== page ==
Architect and spa designer, Alberto Apostoli, shares the three most important elements to consider when designing a spa.
Alberto Apostoli is an architect and spa designer. Born in Verona in 1968, he studied architecture at the University of Venice, then studied and worked throughout different European countries, before founding his own design firm in 1997.
He has designed products and projects for various brands and his spa and hotel work includes Lefay Resort & Spa Dolomiti, Four Seasons Moscow, and Terme Preistoriche Resort & Spa.
Apostoli seeks inspiration in the surroundings of whichever he happens to find himself. He says, “I am interested in the different cultures of the world; in my view, being Italian means being hungry for beauty wherever it may be found.”
Wellness design, he says, “represents for me the culmination of my professional research because it is a synthesis of architecture, culture, philosophy and the ability of a project to speak to the body, mind and soul of people, … a way to speak of technology and poetry at the same time.”
He explained that the projects he develops “always aim to address well-being, sometimes overtly, other times more subtly,” but it is this approach that defines the uniqueness of his work.
Sustainability is also a key component of Apostoli’s work and has assumed a primary role “because it is inextricably linked to the concept of wellbeing for the planet, which is indispensable for the wellbeing of people.”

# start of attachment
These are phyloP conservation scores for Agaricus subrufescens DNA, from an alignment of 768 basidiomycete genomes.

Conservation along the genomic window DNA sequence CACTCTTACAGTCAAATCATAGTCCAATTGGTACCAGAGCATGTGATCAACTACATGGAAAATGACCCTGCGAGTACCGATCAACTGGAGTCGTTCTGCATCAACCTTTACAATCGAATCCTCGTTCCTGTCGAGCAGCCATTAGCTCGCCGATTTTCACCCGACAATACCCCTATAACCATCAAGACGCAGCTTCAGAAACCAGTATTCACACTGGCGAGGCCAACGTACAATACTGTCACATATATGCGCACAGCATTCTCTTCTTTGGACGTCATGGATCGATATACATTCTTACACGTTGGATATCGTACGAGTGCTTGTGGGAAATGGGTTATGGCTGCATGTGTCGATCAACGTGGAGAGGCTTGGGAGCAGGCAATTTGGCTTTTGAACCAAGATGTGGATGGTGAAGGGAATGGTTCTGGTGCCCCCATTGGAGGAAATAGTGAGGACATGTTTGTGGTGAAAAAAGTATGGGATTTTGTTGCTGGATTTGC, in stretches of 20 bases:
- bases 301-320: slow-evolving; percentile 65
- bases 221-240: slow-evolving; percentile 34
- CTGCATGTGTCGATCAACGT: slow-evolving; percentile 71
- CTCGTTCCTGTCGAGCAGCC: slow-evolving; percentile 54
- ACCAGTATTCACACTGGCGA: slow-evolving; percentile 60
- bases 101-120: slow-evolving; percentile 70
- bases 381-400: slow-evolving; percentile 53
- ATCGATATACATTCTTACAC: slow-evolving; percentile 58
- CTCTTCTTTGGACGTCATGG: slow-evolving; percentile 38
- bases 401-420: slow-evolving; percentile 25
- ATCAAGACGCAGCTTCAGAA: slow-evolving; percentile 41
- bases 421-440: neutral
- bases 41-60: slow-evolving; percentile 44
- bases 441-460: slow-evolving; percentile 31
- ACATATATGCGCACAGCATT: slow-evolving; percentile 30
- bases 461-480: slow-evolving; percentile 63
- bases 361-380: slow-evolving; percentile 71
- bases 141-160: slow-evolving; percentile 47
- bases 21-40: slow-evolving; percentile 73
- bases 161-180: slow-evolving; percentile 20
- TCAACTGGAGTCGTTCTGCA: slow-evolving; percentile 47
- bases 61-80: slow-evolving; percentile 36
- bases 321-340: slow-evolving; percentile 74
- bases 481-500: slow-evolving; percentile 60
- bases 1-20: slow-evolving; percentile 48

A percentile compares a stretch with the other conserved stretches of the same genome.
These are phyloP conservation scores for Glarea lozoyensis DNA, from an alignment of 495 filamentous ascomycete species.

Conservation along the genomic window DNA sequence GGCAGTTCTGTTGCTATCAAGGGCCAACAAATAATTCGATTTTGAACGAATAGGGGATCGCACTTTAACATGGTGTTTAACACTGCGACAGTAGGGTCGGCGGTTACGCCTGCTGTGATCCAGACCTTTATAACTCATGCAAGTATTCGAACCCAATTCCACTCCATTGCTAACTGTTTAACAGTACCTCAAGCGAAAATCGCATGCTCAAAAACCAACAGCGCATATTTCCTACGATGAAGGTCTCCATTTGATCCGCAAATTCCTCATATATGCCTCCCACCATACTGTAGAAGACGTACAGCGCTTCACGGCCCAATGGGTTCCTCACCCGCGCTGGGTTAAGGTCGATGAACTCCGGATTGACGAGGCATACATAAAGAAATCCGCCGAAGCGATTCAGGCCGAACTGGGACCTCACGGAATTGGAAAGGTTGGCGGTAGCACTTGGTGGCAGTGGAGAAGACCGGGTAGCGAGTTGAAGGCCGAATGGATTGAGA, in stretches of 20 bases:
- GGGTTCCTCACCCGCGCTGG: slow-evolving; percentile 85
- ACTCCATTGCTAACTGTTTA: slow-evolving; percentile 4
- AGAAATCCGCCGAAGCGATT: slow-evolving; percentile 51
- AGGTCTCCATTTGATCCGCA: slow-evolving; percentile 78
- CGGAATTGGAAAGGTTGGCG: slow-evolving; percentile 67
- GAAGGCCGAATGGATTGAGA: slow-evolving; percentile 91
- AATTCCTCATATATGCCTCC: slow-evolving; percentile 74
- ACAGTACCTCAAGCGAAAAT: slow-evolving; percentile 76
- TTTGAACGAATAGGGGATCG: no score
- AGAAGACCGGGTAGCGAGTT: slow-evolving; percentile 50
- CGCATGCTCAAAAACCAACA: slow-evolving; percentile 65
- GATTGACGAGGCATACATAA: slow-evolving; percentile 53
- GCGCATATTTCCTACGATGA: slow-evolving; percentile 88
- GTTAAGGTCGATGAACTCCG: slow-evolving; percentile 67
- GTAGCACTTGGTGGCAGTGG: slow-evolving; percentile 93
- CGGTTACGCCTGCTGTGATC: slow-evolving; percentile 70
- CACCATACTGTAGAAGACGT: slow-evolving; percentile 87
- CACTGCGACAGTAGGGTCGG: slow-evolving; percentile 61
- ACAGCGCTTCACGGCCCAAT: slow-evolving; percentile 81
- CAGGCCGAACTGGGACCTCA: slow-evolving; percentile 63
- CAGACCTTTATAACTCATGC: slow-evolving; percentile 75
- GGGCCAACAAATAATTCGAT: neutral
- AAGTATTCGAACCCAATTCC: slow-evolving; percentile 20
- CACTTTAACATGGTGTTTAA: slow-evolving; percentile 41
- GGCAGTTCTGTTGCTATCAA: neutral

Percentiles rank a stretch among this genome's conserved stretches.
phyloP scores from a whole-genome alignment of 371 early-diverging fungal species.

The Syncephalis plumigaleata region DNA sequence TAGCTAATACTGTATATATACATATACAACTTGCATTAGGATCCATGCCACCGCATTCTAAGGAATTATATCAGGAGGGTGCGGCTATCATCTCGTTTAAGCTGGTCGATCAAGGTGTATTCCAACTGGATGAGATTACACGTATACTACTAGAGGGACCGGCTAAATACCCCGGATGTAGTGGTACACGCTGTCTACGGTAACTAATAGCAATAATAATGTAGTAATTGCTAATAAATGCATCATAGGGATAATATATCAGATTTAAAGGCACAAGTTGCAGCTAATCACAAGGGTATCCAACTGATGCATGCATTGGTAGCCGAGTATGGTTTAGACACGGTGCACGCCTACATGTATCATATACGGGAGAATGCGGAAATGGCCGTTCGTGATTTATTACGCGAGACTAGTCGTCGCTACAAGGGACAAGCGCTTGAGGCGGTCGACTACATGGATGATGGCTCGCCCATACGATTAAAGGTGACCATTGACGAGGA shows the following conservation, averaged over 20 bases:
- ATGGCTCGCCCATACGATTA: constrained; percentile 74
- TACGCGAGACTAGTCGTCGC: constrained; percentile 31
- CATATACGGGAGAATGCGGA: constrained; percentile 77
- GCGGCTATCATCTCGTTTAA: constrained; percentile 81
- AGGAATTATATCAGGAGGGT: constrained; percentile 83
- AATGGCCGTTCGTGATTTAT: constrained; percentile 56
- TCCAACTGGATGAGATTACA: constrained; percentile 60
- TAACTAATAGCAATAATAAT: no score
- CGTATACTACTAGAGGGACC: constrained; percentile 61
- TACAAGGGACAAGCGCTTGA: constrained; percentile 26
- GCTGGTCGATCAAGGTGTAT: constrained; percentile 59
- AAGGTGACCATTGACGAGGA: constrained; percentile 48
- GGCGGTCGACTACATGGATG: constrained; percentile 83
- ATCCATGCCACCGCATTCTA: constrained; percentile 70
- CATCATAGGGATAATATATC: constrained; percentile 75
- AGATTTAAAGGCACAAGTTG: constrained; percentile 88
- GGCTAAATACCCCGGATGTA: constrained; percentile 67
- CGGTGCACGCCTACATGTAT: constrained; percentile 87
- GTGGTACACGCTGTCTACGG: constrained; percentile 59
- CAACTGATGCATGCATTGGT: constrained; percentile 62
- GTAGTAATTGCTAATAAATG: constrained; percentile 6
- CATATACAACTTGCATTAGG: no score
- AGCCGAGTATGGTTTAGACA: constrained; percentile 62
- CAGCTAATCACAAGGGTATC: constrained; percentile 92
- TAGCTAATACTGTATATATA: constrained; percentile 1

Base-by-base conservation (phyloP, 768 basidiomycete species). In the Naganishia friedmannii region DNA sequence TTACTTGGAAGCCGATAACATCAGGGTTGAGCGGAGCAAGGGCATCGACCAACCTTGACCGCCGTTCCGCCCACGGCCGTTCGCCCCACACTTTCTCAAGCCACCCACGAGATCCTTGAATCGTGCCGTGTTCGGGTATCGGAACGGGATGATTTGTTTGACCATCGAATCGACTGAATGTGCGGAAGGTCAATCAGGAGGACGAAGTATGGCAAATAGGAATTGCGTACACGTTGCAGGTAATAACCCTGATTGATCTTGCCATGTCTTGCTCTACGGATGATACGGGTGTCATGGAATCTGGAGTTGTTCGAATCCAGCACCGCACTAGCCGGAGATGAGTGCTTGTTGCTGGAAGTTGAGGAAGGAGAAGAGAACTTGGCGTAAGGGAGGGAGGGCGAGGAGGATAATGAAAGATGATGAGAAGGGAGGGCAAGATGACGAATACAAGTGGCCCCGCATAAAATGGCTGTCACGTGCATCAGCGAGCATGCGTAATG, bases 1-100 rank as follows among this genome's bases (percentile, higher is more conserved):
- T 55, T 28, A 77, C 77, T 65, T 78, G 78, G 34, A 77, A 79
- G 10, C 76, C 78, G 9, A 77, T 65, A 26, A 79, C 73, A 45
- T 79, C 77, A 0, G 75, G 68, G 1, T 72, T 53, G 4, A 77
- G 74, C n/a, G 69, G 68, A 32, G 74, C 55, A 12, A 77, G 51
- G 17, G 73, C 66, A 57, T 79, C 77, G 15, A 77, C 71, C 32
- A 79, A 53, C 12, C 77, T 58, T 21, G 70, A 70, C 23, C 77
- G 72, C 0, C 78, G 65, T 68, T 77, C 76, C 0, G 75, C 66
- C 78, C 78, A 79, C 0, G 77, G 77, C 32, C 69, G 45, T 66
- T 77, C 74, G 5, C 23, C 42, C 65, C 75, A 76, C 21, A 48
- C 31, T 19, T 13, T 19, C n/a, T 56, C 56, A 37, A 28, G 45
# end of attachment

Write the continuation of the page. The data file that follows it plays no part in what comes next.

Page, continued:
Here, Alberto Apostoli talks about designing for wellness in 2022 and the most important elements to consider.
How things have changed in spa design over the last couple of decades
The entrepreneur has moved on from the perception of the spa area as mere facility or amenity and today understands the strategic value in wellness on the market and as an element on which an entire idea can be built. Spas can have a life of their own and constitute important businesses in their own right, whereas before they were more of an afterthought or add on.
The customer of today is also more mature than the customer 15 or 20 years ago. A savvy consumer can recognize different types of spas and wellness options and recognize quality.
Design should evolve to keep pace with the business expectations of both consumers and stakeholders. A spa is an all-important space, the design of which deserves as much consideration as the hotel or resort where it is housed. And, in fact, may even be the seed out of which the rest of a property concept grows.
Each spa is a unique concept of wellbeing
There are three main elements I consider. The first is place. When designing a spa space, one must do a determined, precise and accurate analysis of the location. Wellbeing is subjective, not objective, and therefore the environment must be understood from a territorial and climatic point of view (as well as the cultural, social, religious and historical resources it possesses). Each spa becomes a search for the unique concept of wellbeing that an area can provide.